How would you say it is a step of evolution for Red Moon Road?

DJ: Well, we had a much more hands on role in the recording/producing of the album, and I think that is reflected in the product.  The new instrumental set up is also a big part of it.  I am playing bass, guitar and bass drum simultaneously, Sheena covers the extra percussion and keyboard and DPH as usual, is playing every instrument we can fit in the car.  Plus we are all singing.  Sheena’s really made Daniel and I up our game vocally, and the writing on this album is more evenly split between us, so its richer for that and its really generally more like us than ever.

What was it like working with David Travers-Smith and Murray Pulver for the album?

DJ: Well, Murray is just a song ninja.  You bring a song to him and he chops bits off and adds little punches here and there and really takes it too the next level.  Having worked with him on previous albums, it was neat to see that this time we had already done a lot of the kinds of things Murray is so great at, so the things he added were more subtle, but in my mind all the cooler for it.  David has incredible ears.  He is a wizard at picking out the best takes and augmenting the cool little accidents in ways you would never think to do.  He added a lot of little touches that really make the songs take on a new life.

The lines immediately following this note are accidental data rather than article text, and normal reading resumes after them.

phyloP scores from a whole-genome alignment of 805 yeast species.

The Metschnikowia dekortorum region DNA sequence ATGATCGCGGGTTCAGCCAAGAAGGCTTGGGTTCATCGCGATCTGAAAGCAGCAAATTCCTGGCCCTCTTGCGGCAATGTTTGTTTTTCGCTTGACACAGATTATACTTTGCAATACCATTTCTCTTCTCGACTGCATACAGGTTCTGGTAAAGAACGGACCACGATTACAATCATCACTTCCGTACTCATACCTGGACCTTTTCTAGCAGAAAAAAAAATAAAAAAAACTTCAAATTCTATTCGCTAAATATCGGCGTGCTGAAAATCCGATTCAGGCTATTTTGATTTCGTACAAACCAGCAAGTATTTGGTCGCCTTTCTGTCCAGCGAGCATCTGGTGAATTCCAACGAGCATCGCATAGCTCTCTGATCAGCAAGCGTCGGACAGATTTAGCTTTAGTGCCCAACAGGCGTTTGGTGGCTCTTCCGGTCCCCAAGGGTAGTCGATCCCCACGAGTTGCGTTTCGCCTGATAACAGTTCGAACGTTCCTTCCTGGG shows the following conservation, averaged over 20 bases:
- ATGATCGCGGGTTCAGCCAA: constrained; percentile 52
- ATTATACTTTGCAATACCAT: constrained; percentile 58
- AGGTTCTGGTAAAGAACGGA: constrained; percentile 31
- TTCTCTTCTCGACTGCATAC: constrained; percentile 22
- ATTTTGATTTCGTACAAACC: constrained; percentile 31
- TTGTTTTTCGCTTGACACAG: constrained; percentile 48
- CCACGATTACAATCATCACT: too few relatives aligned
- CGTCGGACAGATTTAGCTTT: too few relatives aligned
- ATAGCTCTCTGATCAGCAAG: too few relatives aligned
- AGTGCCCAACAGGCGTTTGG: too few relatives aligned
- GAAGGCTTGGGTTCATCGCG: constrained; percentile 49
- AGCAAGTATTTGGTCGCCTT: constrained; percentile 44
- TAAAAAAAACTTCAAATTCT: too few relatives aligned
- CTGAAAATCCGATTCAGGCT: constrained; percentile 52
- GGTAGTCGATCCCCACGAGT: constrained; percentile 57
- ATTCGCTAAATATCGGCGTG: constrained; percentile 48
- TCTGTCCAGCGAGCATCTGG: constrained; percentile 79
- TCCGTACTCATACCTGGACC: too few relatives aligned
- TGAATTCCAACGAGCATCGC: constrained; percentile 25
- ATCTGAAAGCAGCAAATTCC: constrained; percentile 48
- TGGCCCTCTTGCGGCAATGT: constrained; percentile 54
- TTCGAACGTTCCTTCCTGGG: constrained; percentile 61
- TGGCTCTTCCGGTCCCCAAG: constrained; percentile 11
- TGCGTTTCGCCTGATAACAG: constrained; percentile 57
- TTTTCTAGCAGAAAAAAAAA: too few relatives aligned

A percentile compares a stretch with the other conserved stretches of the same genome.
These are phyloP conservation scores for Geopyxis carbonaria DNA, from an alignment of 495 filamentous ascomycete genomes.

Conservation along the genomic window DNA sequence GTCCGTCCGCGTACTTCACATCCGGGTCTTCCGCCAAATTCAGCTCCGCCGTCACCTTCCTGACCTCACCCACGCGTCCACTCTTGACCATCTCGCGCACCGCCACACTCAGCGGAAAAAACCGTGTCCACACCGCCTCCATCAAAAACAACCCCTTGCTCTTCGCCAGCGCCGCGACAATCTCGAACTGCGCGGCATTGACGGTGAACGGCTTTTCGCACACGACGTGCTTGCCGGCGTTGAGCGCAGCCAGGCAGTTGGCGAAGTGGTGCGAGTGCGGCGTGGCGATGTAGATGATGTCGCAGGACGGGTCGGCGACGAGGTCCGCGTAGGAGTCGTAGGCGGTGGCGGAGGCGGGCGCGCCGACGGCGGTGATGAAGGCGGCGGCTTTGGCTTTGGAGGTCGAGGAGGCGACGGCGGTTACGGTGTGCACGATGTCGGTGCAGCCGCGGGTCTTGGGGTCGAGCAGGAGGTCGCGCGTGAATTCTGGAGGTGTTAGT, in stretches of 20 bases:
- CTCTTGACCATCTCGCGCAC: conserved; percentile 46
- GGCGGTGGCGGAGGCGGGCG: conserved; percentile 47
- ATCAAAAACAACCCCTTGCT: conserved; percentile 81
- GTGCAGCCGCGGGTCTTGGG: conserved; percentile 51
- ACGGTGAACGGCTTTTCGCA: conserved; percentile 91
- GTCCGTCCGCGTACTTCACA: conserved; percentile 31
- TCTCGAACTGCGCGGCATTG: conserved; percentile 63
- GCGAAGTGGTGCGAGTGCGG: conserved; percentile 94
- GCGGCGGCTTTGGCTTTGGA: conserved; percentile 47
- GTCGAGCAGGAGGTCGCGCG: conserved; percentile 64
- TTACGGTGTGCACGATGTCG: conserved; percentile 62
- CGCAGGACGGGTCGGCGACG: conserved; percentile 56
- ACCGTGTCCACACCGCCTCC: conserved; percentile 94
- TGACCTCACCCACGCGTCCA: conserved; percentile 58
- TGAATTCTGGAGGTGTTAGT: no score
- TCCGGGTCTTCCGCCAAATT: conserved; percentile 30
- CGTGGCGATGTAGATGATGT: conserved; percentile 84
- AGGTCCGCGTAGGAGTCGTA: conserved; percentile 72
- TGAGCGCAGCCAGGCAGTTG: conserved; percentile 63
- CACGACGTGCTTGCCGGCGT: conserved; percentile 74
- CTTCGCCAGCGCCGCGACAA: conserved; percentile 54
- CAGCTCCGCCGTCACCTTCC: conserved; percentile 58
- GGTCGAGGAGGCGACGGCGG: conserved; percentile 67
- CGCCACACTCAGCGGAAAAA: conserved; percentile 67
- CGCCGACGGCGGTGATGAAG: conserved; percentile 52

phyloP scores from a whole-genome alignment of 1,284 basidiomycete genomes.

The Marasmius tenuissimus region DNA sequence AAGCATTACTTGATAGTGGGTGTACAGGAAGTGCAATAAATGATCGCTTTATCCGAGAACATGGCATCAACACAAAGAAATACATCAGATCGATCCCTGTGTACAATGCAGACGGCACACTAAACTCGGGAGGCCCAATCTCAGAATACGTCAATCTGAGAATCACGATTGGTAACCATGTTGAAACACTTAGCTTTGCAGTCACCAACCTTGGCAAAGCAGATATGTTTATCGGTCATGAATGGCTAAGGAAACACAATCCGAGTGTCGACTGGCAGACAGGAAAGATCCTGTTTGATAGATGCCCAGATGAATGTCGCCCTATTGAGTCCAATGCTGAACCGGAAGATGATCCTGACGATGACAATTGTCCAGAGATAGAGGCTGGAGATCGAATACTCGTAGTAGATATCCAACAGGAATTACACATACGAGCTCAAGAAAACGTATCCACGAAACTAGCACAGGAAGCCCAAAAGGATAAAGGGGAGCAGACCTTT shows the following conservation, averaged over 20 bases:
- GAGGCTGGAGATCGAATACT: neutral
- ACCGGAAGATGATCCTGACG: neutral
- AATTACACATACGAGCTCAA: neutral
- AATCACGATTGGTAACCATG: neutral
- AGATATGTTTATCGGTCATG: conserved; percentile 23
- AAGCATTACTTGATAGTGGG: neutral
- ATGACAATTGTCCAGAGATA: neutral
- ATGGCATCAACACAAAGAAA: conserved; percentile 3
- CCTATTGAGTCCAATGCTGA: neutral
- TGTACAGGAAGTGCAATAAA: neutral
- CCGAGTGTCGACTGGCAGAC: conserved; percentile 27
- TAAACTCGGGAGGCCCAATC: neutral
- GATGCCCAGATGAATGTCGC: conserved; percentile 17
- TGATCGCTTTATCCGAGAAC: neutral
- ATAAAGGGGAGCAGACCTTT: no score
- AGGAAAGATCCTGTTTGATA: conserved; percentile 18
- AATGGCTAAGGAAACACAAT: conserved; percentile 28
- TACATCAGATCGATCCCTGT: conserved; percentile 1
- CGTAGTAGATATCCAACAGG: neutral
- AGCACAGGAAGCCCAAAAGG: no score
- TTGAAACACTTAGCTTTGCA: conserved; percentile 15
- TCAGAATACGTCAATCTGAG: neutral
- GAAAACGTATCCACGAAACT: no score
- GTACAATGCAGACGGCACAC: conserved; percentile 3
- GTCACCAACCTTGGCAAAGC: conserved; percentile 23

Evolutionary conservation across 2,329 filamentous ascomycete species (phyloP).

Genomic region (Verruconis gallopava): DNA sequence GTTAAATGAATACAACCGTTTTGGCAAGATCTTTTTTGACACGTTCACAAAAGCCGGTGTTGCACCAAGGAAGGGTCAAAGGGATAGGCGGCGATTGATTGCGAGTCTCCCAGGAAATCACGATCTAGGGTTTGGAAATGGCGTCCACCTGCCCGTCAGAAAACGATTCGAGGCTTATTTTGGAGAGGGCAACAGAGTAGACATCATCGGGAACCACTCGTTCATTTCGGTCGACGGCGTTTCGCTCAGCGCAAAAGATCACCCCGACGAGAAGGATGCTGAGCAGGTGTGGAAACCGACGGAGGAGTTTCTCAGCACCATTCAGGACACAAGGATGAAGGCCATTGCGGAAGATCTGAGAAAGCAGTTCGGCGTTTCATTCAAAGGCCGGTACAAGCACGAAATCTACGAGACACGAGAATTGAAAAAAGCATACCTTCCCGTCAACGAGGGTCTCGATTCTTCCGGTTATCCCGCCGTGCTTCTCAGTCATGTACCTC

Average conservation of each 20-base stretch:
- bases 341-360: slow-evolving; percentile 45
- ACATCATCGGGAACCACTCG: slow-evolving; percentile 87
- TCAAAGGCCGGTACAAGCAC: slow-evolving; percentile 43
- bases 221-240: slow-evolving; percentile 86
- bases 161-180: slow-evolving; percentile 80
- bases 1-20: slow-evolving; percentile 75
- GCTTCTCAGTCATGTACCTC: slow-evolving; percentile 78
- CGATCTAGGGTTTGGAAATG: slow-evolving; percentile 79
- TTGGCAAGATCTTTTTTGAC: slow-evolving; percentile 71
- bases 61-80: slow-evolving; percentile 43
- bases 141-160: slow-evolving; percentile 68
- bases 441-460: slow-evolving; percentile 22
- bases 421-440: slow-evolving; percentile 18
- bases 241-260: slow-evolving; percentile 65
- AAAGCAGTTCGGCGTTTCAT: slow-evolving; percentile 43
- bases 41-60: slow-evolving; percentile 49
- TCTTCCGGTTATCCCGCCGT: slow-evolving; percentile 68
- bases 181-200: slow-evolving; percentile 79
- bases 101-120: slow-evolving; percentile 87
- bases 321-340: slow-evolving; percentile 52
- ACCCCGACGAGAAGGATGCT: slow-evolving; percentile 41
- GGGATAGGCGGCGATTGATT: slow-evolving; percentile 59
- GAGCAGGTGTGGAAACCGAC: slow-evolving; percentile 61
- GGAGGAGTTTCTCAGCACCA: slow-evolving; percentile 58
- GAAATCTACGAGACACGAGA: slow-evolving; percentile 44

Sheena: Both guys are also just such great people. Working with Murray is always a delight and being in the studio with David was a blast! He was so great being silly with us when we were goofing off after long hours recording and then at focusing us when we needed some reigning in. We have great memories of those 2 weeks in the studio.

Who are some of your inspirations and did you incorporate them in any way into the album?

Sheena: My mom taught me to sing and has always been my primary inspiration. She one time said to me “you should always sing from a place of sorrow”. That has sort of stuck with me. I think it’s related to the same thing that makes us cry when we are happy. It’s almost the understanding that those joyful moments come and go that brings us to tears. So in this album Sorrow and Glories I’d for sure like to think that I’ve incorporated my mothers emotional inspiration into the delivery of all of the songs we’ve recorded. The glorious and the sorrowful ones, hah!

What does it take to turn a story into a song?